Airport miscues sparked delay for Marines
Oakland, Calif., International Airport officials say security concerns and a lack of communication led them to isolate a group of Kaneohe Marines returning from Iraq, keeping many of them away from loved ones.
An estimated 200 troops on a military jet charter flown by North American Airlines last Thursday had to wait on the tarmac during a layover in Oakland. The snub has led to criticism from politicians and unwanted media attention for the airport.
Airport officials said yesterday they were not warned ahead of time that family members and friends had planned to meet the returning Kaneohe Marines during the layover.
Deborah Ale-Flint, assistant director of aviation at Oakland International Airport, said a military jet charter flown by North American Airlines parked away from the main terminal because the passengers were carrying weapons and had not been screened by the Transportation Security Administration at an earlier stopover in New York.
The Marines were members of the 1st Battalion, 3rd Marine Regiment, assigned to Kaneohe Bay, and were on their way back from Iraq. The chartered jet stopped in Oakland to be refueled, cleaned and restocked with food.
The battalion of nearly 1,000 Kaneohe Marines has been in Iraq for the past seven months. The bulk of the battalion is expected to return within the next two weeks.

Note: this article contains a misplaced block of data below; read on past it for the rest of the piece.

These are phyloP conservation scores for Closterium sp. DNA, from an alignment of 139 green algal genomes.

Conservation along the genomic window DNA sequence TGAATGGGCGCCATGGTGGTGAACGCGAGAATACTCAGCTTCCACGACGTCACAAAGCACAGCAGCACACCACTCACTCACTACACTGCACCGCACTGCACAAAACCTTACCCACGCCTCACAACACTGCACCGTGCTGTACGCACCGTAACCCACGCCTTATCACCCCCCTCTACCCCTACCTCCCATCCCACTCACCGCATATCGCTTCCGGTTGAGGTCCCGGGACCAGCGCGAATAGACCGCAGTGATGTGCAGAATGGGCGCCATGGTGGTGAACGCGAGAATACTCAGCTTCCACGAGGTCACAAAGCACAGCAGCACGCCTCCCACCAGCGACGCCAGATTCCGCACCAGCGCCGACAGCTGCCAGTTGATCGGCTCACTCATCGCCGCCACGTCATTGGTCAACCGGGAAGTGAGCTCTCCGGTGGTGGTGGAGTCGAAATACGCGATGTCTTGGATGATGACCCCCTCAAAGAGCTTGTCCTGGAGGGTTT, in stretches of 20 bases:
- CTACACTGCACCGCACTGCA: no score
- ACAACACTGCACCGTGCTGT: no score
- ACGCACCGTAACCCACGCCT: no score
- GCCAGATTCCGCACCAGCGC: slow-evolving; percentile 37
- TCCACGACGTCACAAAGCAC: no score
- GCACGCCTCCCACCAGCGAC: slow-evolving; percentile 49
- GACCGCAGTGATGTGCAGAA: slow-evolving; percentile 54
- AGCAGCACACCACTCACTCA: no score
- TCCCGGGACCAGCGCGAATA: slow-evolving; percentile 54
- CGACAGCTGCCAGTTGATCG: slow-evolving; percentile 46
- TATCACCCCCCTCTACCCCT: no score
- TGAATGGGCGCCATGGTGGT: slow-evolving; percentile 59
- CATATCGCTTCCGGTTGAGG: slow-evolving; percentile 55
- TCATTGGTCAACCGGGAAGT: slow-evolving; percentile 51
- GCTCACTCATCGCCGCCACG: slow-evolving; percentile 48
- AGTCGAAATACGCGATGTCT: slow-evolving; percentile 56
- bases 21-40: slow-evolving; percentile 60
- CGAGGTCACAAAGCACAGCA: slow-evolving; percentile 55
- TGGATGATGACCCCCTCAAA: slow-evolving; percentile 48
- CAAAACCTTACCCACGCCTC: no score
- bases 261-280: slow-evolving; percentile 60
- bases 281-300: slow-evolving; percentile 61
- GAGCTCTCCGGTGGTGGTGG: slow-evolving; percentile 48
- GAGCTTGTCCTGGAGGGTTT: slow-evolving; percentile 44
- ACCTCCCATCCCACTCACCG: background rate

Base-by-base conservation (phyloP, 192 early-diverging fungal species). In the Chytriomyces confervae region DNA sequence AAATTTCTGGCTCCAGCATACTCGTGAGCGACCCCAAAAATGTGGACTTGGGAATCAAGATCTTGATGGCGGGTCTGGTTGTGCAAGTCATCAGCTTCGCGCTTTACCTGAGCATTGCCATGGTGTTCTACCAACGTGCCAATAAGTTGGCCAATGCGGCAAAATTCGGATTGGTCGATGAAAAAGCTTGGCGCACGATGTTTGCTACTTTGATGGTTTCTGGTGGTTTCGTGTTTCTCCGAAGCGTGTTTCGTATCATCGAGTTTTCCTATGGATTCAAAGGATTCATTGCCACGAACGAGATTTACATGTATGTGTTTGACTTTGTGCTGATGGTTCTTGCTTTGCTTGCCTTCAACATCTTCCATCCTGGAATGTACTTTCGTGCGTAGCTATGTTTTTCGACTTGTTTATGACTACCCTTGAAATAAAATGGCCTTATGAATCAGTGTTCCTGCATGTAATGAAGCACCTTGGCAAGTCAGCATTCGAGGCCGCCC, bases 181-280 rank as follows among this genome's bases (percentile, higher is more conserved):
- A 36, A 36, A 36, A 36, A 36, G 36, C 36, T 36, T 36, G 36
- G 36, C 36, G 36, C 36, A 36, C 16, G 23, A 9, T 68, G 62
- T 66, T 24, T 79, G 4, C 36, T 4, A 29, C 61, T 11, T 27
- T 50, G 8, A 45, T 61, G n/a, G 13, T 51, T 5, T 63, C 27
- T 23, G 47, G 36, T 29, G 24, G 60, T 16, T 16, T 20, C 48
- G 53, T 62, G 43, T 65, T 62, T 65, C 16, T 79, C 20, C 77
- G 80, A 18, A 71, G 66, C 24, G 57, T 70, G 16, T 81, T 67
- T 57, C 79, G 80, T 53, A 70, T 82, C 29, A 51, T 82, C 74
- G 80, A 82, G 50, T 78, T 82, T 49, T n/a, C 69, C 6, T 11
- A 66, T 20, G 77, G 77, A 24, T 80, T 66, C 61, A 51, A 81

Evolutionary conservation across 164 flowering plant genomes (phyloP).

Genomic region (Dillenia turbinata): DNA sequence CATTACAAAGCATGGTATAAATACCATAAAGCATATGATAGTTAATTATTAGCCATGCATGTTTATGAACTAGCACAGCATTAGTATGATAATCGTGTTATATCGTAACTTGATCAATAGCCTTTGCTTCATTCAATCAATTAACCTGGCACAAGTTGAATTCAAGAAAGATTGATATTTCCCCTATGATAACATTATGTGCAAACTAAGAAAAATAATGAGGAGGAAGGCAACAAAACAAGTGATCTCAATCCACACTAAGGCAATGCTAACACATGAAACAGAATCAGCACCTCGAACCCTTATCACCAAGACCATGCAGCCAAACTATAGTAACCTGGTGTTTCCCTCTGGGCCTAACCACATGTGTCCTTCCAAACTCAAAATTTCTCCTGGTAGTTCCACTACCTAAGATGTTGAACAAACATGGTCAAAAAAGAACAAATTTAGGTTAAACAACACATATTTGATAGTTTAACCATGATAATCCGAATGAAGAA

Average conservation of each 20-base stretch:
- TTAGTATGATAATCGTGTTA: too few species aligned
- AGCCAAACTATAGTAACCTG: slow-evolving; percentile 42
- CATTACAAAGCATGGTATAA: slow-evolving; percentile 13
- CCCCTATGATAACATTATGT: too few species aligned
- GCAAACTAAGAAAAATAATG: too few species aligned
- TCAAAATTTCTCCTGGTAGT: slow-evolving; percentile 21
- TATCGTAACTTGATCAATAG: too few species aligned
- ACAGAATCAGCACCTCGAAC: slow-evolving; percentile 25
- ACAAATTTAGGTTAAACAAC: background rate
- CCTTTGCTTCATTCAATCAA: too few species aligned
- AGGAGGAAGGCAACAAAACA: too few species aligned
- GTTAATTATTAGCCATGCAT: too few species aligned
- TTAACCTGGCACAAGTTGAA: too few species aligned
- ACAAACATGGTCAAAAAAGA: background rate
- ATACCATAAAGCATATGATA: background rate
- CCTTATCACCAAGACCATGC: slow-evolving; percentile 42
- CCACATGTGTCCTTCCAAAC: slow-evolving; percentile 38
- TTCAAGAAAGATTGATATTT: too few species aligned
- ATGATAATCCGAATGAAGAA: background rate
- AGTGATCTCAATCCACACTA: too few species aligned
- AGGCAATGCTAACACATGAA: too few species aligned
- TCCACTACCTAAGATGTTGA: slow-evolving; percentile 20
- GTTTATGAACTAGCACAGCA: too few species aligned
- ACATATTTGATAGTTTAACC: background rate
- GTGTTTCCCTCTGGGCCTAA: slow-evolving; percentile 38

Ale-Flint said Hilltop Aviation, which coordinated the aircraft arrangements and passenger handling for this flight, had not told Oakland officials that family and friends were on hand to meet the Marines during their 2 1/2-hour layover.
In a written statement, she said, "If this information had been shared in advance, there would have been a different outcome."
Airport spokeswoman Rosemary Barnes said a handful of troops were permitted into the terminal; most were served food, provided restrooms and permitted to smoke outdoors on the tarmac near their charter plane.
Oakland Mayor Ron Deludes said he has directed the city-managed airport to "look into these matters and work closely with airport personnel to ensure that this type of situation never happens again."
The Associated Press contributed to this report.